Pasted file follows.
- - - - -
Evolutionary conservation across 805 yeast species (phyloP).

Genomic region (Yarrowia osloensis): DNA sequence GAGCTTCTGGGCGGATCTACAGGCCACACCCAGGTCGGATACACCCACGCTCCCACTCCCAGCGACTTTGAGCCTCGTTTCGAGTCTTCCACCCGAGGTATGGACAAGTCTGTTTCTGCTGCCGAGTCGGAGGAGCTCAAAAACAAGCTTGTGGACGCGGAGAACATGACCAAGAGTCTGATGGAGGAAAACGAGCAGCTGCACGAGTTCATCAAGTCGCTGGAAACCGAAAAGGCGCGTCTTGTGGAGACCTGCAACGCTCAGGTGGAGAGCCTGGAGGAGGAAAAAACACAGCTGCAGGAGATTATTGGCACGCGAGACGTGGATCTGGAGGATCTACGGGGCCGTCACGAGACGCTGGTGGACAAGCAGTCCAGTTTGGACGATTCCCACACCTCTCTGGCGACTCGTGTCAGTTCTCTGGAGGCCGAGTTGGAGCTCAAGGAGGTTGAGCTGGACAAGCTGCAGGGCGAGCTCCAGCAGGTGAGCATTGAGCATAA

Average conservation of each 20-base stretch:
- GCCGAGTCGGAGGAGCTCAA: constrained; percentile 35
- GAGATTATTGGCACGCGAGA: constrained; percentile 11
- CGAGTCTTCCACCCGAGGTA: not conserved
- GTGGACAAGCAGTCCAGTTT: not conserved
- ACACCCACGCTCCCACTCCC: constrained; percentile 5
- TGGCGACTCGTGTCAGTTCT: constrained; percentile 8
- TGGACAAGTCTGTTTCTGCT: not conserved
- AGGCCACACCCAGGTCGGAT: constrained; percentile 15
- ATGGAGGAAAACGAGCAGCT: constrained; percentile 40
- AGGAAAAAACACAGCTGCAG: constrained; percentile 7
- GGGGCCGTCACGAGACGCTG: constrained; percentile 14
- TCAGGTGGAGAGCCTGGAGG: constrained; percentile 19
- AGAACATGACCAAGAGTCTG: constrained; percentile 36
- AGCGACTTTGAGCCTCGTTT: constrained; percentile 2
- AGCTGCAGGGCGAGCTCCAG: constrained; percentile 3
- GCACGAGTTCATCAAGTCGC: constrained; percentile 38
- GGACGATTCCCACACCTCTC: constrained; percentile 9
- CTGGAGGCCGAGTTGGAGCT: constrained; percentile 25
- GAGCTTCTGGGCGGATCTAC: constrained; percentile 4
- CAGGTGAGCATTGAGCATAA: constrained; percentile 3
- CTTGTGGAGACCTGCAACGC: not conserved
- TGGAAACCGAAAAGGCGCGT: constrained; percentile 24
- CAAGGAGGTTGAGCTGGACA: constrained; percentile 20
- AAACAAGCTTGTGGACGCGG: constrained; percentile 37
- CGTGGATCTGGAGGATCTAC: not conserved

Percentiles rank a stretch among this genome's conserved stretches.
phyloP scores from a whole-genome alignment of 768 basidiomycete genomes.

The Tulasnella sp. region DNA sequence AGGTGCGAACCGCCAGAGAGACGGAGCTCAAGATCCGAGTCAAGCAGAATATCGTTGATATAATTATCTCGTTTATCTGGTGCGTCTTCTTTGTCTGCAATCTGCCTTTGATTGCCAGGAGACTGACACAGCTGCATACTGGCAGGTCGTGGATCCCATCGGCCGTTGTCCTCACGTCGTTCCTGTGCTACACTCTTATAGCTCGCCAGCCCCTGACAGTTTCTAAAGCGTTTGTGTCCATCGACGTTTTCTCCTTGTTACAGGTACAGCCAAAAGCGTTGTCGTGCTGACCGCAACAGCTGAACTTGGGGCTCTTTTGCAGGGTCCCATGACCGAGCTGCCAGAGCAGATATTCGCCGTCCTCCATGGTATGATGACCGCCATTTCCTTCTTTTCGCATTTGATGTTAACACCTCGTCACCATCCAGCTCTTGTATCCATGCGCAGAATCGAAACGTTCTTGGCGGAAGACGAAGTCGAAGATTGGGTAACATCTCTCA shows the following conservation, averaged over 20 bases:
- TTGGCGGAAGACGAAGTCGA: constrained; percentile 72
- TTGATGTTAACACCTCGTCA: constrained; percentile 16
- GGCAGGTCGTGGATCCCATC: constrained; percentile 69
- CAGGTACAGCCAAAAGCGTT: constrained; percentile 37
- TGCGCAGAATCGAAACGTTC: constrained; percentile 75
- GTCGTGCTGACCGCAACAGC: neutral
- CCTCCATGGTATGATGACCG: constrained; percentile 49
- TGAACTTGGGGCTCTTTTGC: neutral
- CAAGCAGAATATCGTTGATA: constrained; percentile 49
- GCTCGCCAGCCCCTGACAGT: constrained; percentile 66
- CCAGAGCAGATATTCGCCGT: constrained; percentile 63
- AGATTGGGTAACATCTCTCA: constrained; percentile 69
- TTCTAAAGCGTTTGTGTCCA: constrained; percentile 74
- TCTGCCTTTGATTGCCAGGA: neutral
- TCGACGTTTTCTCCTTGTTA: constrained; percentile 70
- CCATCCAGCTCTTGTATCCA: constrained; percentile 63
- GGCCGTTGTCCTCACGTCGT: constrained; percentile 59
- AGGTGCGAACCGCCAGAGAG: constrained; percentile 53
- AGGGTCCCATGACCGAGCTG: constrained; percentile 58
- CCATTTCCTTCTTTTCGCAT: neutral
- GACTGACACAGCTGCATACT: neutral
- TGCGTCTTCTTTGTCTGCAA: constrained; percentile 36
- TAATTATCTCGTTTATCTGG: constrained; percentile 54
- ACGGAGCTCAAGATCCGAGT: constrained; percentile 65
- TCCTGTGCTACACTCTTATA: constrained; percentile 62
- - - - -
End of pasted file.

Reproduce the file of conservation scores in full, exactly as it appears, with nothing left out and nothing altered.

Evolutionary conservation across 805 yeast species (phyloP).

Genomic region (Yarrowia osloensis): DNA sequence GAGCTTCTGGGCGGATCTACAGGCCACACCCAGGTCGGATACACCCACGCTCCCACTCCCAGCGACTTTGAGCCTCGTTTCGAGTCTTCCACCCGAGGTATGGACAAGTCTGTTTCTGCTGCCGAGTCGGAGGAGCTCAAAAACAAGCTTGTGGACGCGGAGAACATGACCAAGAGTCTGATGGAGGAAAACGAGCAGCTGCACGAGTTCATCAAGTCGCTGGAAACCGAAAAGGCGCGTCTTGTGGAGACCTGCAACGCTCAGGTGGAGAGCCTGGAGGAGGAAAAAACACAGCTGCAGGAGATTATTGGCACGCGAGACGTGGATCTGGAGGATCTACGGGGCCGTCACGAGACGCTGGTGGACAAGCAGTCCAGTTTGGACGATTCCCACACCTCTCTGGCGACTCGTGTCAGTTCTCTGGAGGCCGAGTTGGAGCTCAAGGAGGTTGAGCTGGACAAGCTGCAGGGCGAGCTCCAGCAGGTGAGCATTGAGCATAA

Average conservation of each 20-base stretch:
- GCCGAGTCGGAGGAGCTCAA: constrained; percentile 35
- GAGATTATTGGCACGCGAGA: constrained; percentile 11
- CGAGTCTTCCACCCGAGGTA: not conserved
- GTGGACAAGCAGTCCAGTTT: not conserved
- ACACCCACGCTCCCACTCCC: constrained; percentile 5
- TGGCGACTCGTGTCAGTTCT: constrained; percentile 8
- TGGACAAGTCTGTTTCTGCT: not conserved
- AGGCCACACCCAGGTCGGAT: constrained; percentile 15
- ATGGAGGAAAACGAGCAGCT: constrained; percentile 40
- AGGAAAAAACACAGCTGCAG: constrained; percentile 7
- GGGGCCGTCACGAGACGCTG: constrained; percentile 14
- TCAGGTGGAGAGCCTGGAGG: constrained; percentile 19
- AGAACATGACCAAGAGTCTG: constrained; percentile 36
- AGCGACTTTGAGCCTCGTTT: constrained; percentile 2
- AGCTGCAGGGCGAGCTCCAG: constrained; percentile 3
- GCACGAGTTCATCAAGTCGC: constrained; percentile 38
- GGACGATTCCCACACCTCTC: constrained; percentile 9
- CTGGAGGCCGAGTTGGAGCT: constrained; percentile 25
- GAGCTTCTGGGCGGATCTAC: constrained; percentile 4
- CAGGTGAGCATTGAGCATAA: constrained; percentile 3
- CTTGTGGAGACCTGCAACGC: not conserved
- TGGAAACCGAAAAGGCGCGT: constrained; percentile 24
- CAAGGAGGTTGAGCTGGACA: constrained; percentile 20
- AAACAAGCTTGTGGACGCGG: constrained; percentile 37
- CGTGGATCTGGAGGATCTAC: not conserved

Percentiles rank a stretch among this genome's conserved stretches.
phyloP scores from a whole-genome alignment of 768 basidiomycete genomes.

The Tulasnella sp. region DNA sequence AGGTGCGAACCGCCAGAGAGACGGAGCTCAAGATCCGAGTCAAGCAGAATATCGTTGATATAATTATCTCGTTTATCTGGTGCGTCTTCTTTGTCTGCAATCTGCCTTTGATTGCCAGGAGACTGACACAGCTGCATACTGGCAGGTCGTGGATCCCATCGGCCGTTGTCCTCACGTCGTTCCTGTGCTACACTCTTATAGCTCGCCAGCCCCTGACAGTTTCTAAAGCGTTTGTGTCCATCGACGTTTTCTCCTTGTTACAGGTACAGCCAAAAGCGTTGTCGTGCTGACCGCAACAGCTGAACTTGGGGCTCTTTTGCAGGGTCCCATGACCGAGCTGCCAGAGCAGATATTCGCCGTCCTCCATGGTATGATGACCGCCATTTCCTTCTTTTCGCATTTGATGTTAACACCTCGTCACCATCCAGCTCTTGTATCCATGCGCAGAATCGAAACGTTCTTGGCGGAAGACGAAGTCGAAGATTGGGTAACATCTCTCA shows the following conservation, averaged over 20 bases:
- TTGGCGGAAGACGAAGTCGA: constrained; percentile 72
- TTGATGTTAACACCTCGTCA: constrained; percentile 16
- GGCAGGTCGTGGATCCCATC: constrained; percentile 69
- CAGGTACAGCCAAAAGCGTT: constrained; percentile 37
- TGCGCAGAATCGAAACGTTC: constrained; percentile 75
- GTCGTGCTGACCGCAACAGC: neutral
- CCTCCATGGTATGATGACCG: constrained; percentile 49
- TGAACTTGGGGCTCTTTTGC: neutral
- CAAGCAGAATATCGTTGATA: constrained; percentile 49
- GCTCGCCAGCCCCTGACAGT: constrained; percentile 66
- CCAGAGCAGATATTCGCCGT: constrained; percentile 63
- AGATTGGGTAACATCTCTCA: constrained; percentile 69
- TTCTAAAGCGTTTGTGTCCA: constrained; percentile 74
- TCTGCCTTTGATTGCCAGGA: neutral
- TCGACGTTTTCTCCTTGTTA: constrained; percentile 70
- CCATCCAGCTCTTGTATCCA: constrained; percentile 63
- GGCCGTTGTCCTCACGTCGT: constrained; percentile 59
- AGGTGCGAACCGCCAGAGAG: constrained; percentile 53
- AGGGTCCCATGACCGAGCTG: constrained; percentile 58
- CCATTTCCTTCTTTTCGCAT: neutral
- GACTGACACAGCTGCATACT: neutral
- TGCGTCTTCTTTGTCTGCAA: constrained; percentile 36
- TAATTATCTCGTTTATCTGG: constrained; percentile 54
- ACGGAGCTCAAGATCCGAGT: constrained; percentile 65
- TCCTGTGCTACACTCTTATA: constrained; percentile 62